"Hey, Troy! I was doing some more research, and I think that instead of paying a fine on that citation, you ought to go to traffic school. Now, there's a class today. If you hurry, you can sneak into the afternoon session and then pretend you've been there all day."
"I'm already in that class, Bob."
"Now, you won't have a receipt showing you registered that morning, but you can tell the instructor that you forgot your wallet and had to run back home during lunch to get it."
"I'm already in that class, Bob."
"Just tell the county clerk that of course the judge offered you a chance to go to traffic school, how else would you have known to go and how else would you have gotten into the class? Right?"
"I'm already in that class, Bob!"
"I'm already in that class. The judge offered to let me go."
"Oh, right! I get you! Sure he did! Right!"
"Goodbye, Bob." Click.
I was a little late getting back. In addition to taking longer than I had planned to eat the soup, I also had to look for my receipt. I'd stuck it in an envelope containing all the other important papers from this incident so I wouldn't loose it. I had put this envelope on top of my truck while digging out my keys to unlock said truck. I had apparently left the envelope on top of the truck as I'd driven off. I luckily found it again when I returned.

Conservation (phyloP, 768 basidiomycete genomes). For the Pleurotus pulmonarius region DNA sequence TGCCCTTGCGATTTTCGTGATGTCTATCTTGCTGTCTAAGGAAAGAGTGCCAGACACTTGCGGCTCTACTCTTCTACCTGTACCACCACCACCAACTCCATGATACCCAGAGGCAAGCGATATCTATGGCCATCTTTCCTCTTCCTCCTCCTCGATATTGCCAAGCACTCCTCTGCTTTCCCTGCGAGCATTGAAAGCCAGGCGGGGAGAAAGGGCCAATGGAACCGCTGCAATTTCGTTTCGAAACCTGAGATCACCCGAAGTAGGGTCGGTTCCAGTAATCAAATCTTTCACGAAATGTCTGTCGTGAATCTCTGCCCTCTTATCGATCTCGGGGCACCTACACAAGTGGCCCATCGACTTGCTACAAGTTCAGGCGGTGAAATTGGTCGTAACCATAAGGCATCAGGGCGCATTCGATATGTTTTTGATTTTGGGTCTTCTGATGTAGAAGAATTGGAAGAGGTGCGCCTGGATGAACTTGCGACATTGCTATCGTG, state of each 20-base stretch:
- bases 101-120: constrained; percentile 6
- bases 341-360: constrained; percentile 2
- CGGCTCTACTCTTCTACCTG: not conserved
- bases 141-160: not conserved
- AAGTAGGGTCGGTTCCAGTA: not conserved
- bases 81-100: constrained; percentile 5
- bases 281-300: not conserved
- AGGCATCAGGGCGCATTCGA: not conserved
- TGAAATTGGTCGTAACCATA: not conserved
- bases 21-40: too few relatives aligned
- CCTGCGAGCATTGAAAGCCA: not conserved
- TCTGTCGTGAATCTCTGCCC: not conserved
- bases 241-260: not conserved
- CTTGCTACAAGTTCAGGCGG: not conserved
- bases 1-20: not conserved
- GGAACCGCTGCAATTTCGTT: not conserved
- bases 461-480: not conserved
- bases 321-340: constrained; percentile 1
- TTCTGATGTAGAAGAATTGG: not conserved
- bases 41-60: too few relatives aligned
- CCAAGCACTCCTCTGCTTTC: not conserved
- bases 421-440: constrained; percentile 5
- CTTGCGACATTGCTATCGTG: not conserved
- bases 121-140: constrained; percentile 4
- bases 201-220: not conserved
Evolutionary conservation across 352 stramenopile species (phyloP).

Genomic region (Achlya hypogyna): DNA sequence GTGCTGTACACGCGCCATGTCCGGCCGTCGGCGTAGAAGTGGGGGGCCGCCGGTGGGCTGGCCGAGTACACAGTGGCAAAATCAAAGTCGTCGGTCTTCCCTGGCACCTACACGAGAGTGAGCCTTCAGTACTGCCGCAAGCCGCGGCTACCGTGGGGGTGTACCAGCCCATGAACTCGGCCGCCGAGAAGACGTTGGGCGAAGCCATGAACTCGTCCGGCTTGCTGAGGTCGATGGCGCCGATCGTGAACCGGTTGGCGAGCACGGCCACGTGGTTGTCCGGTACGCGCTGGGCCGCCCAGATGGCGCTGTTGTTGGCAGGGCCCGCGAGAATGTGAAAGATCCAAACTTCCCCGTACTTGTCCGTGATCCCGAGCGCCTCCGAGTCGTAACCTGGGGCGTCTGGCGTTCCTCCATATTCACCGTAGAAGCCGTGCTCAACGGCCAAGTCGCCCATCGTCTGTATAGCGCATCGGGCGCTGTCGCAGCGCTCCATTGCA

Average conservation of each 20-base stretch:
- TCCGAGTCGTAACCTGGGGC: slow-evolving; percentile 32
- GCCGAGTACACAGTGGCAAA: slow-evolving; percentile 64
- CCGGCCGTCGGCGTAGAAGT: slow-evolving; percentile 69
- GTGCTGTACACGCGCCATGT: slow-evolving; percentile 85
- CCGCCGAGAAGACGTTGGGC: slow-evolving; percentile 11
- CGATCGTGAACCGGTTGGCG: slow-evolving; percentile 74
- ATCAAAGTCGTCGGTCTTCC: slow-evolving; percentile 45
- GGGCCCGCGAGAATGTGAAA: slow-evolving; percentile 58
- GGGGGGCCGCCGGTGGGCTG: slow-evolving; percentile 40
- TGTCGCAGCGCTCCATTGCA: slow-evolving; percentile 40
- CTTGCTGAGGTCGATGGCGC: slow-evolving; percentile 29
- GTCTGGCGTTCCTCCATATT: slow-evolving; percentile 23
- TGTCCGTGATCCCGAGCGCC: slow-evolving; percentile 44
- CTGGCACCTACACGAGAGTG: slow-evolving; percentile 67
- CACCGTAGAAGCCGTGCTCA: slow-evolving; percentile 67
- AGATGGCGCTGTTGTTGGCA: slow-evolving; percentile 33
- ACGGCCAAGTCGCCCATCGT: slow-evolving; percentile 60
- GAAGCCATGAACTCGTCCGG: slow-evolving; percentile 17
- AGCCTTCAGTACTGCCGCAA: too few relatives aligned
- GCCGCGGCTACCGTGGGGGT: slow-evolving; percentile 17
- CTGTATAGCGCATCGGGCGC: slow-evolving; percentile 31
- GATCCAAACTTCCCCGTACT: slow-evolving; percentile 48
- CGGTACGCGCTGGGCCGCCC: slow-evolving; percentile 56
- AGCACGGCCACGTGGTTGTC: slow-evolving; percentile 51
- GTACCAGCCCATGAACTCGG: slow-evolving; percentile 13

The afternoon session was a repeat of the morning session. The one guy still smelled of alcohol. The one lady was still talking to herself. The highshoolers arrived even later than I did so I wasn't the one who got lectured. We watched more videos and then went home.
The next week, I called up the county clerk to make sure everything was taken care of. It was.
A few weeks after that, the boss decided that it had been too long since we'd all been to a traffic safety class, so he announced we'd all have to come in the next weekend to take one. I showed him my certificate of completion and got out of that.
Of course, with everybody else in the class, I had to work that day.
Copyright 2006 by Troy H. Cheek. Reprint with prior written permission only. Comments and questions to
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|This page last updated on Feb 13, 2006 by Troy H. Cheek|